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Aviat Space Environ Med. 2003 Sep;74(9):998-1002.

Suppression of sickness by controlled breathing during mildly nauseogenic motion.

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MRC Spatial Disorientation Group, Academic Dept. of Neuro-Otology, Imperial College London, Charing Cross Hospital, London, United Kingdom.



Anecdotal reports from aviators indicate that controlled breathing is used as a countermeasure for motion sickness. We report a trial on the effectiveness of focused, regular breathing on motion sickness.


Experiment 1 compared the effects of controlled breathing vs. a counting task on subjective ratings of motion sickness and associated symptoms (n = 12). Experiment 2 investigated the effects of attention (n = 12) on these measures by comparing the counting task with no task. Motion sickness was induced by whole body pitch oscillations (0.2 Hz, +/- 20 degrees peak amplitude) while subjects viewed a video image of the environment oscillating in 180 degrees counter phase. Subjects performed controlled breathing, counting, or no task from the onset of mild nausea to an endpoint of moderate nausea or 30 min motion exposure, whichever came first.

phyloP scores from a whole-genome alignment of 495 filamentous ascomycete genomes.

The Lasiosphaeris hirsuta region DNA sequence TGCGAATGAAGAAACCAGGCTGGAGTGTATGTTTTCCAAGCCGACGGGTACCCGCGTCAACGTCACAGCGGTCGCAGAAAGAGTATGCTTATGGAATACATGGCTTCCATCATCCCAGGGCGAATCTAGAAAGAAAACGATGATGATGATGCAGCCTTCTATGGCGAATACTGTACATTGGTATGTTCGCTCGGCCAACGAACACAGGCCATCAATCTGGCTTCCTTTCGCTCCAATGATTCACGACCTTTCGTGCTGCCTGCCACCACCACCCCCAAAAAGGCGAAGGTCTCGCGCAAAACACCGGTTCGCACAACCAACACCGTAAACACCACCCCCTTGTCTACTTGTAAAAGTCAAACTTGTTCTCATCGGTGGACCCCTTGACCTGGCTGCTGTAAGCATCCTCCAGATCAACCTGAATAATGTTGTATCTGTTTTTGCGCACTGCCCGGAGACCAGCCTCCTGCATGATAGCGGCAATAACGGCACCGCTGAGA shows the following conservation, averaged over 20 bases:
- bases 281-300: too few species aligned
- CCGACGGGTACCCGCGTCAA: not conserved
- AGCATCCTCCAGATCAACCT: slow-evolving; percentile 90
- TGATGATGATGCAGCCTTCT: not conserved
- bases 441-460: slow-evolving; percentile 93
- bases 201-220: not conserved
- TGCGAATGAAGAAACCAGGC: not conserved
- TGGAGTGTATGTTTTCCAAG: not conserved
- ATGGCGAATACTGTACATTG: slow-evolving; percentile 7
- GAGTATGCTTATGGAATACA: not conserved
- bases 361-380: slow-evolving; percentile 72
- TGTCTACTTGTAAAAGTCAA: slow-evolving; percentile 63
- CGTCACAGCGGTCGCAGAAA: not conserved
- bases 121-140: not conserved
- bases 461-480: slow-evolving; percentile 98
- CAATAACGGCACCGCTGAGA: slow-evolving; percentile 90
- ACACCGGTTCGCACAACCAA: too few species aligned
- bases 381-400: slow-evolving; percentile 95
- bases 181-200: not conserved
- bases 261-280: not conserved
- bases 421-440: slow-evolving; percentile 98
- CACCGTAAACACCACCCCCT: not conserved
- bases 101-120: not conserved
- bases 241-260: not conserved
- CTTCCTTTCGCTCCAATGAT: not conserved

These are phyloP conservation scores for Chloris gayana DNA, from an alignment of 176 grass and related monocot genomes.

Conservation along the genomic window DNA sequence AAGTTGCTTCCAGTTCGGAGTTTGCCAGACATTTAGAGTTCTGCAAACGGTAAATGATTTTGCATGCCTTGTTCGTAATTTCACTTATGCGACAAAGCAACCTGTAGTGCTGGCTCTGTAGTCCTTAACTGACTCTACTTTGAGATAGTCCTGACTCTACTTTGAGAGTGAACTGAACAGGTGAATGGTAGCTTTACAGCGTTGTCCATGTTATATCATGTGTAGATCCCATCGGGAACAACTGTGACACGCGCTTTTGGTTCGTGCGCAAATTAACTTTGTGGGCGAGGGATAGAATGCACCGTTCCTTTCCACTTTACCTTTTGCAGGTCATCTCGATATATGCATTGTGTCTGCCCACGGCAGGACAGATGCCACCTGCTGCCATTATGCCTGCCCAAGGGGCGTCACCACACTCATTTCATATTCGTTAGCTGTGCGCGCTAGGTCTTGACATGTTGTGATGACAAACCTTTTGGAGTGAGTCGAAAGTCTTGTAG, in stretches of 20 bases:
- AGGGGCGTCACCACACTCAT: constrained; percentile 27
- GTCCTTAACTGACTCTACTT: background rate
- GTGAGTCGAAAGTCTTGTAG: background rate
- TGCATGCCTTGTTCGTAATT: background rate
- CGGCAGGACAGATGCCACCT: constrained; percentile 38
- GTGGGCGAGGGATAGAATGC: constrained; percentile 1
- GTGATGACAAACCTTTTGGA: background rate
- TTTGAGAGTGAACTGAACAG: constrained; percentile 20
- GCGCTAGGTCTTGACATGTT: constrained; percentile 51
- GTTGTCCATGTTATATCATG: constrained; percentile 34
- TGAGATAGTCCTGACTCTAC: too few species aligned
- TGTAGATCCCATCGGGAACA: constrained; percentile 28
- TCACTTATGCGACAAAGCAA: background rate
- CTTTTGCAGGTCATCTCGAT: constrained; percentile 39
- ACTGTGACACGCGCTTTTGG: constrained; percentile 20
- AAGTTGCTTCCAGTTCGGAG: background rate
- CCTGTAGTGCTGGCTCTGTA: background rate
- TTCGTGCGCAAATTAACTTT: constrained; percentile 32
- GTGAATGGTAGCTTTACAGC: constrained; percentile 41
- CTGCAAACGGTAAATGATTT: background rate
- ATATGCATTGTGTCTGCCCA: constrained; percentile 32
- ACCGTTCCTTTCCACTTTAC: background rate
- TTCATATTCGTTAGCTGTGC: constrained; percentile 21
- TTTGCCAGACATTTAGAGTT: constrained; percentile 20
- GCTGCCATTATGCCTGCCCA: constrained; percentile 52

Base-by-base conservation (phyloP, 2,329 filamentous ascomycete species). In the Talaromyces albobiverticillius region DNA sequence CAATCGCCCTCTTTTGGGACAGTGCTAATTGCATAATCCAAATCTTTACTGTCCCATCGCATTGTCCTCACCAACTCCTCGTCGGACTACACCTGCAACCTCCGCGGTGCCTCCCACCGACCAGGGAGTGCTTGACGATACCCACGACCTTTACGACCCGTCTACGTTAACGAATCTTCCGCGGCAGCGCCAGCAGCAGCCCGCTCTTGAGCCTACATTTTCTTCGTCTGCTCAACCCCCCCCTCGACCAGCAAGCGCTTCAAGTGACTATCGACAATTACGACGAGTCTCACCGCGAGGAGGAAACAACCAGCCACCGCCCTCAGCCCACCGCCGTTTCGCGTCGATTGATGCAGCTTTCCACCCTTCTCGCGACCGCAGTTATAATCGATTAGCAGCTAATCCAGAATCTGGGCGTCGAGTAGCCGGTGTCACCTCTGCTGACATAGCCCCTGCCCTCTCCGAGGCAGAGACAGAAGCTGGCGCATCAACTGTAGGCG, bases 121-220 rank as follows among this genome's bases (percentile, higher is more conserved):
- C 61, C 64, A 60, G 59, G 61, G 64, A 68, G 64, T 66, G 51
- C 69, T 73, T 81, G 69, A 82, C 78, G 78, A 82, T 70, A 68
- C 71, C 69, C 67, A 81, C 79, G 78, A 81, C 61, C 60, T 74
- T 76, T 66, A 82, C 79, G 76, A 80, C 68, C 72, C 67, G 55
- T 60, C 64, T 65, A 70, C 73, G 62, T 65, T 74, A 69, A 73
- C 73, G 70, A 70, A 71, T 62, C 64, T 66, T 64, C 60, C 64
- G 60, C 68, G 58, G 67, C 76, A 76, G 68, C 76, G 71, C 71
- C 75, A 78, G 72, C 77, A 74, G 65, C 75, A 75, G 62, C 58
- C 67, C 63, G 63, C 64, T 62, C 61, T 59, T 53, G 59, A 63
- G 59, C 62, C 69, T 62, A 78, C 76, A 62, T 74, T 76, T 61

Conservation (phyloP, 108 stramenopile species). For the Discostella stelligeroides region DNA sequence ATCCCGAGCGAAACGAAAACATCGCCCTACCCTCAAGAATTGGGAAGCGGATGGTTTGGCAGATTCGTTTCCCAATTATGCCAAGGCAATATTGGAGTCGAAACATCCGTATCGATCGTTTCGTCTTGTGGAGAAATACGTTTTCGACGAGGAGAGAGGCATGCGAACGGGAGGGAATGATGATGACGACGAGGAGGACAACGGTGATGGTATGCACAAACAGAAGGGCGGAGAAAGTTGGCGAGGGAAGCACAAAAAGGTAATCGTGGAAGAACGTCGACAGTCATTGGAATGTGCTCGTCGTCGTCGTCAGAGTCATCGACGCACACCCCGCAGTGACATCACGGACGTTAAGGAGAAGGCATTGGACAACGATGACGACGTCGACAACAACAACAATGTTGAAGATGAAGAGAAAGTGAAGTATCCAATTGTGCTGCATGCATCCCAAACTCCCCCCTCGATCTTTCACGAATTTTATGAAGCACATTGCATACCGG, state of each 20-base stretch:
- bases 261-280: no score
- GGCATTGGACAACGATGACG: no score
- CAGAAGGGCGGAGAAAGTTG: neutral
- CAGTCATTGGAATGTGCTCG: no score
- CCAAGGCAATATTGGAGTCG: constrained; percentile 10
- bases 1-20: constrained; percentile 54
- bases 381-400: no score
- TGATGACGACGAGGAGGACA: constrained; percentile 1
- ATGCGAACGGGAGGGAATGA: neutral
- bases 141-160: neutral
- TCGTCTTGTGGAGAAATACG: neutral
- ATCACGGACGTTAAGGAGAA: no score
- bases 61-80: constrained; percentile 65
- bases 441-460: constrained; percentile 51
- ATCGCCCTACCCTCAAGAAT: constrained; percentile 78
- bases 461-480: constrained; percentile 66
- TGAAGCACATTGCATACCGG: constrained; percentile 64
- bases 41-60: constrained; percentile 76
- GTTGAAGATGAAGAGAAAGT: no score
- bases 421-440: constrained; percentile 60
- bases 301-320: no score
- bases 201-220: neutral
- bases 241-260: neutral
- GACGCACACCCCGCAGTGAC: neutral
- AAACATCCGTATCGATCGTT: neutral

Experiment 1: The mean time to reach motion endpoint was significantly longer (p = 0.01) for controlled breathing (21.3 min) than for counting (15.1 min). Controlled breathing also prolonged the time tolerated with nausea and reduced the recovery time after motion cessation. Experiment 2: The counting task had no effect on baseline motion sickness susceptibility.


Controlled breathing may be effective for controlling nausea.

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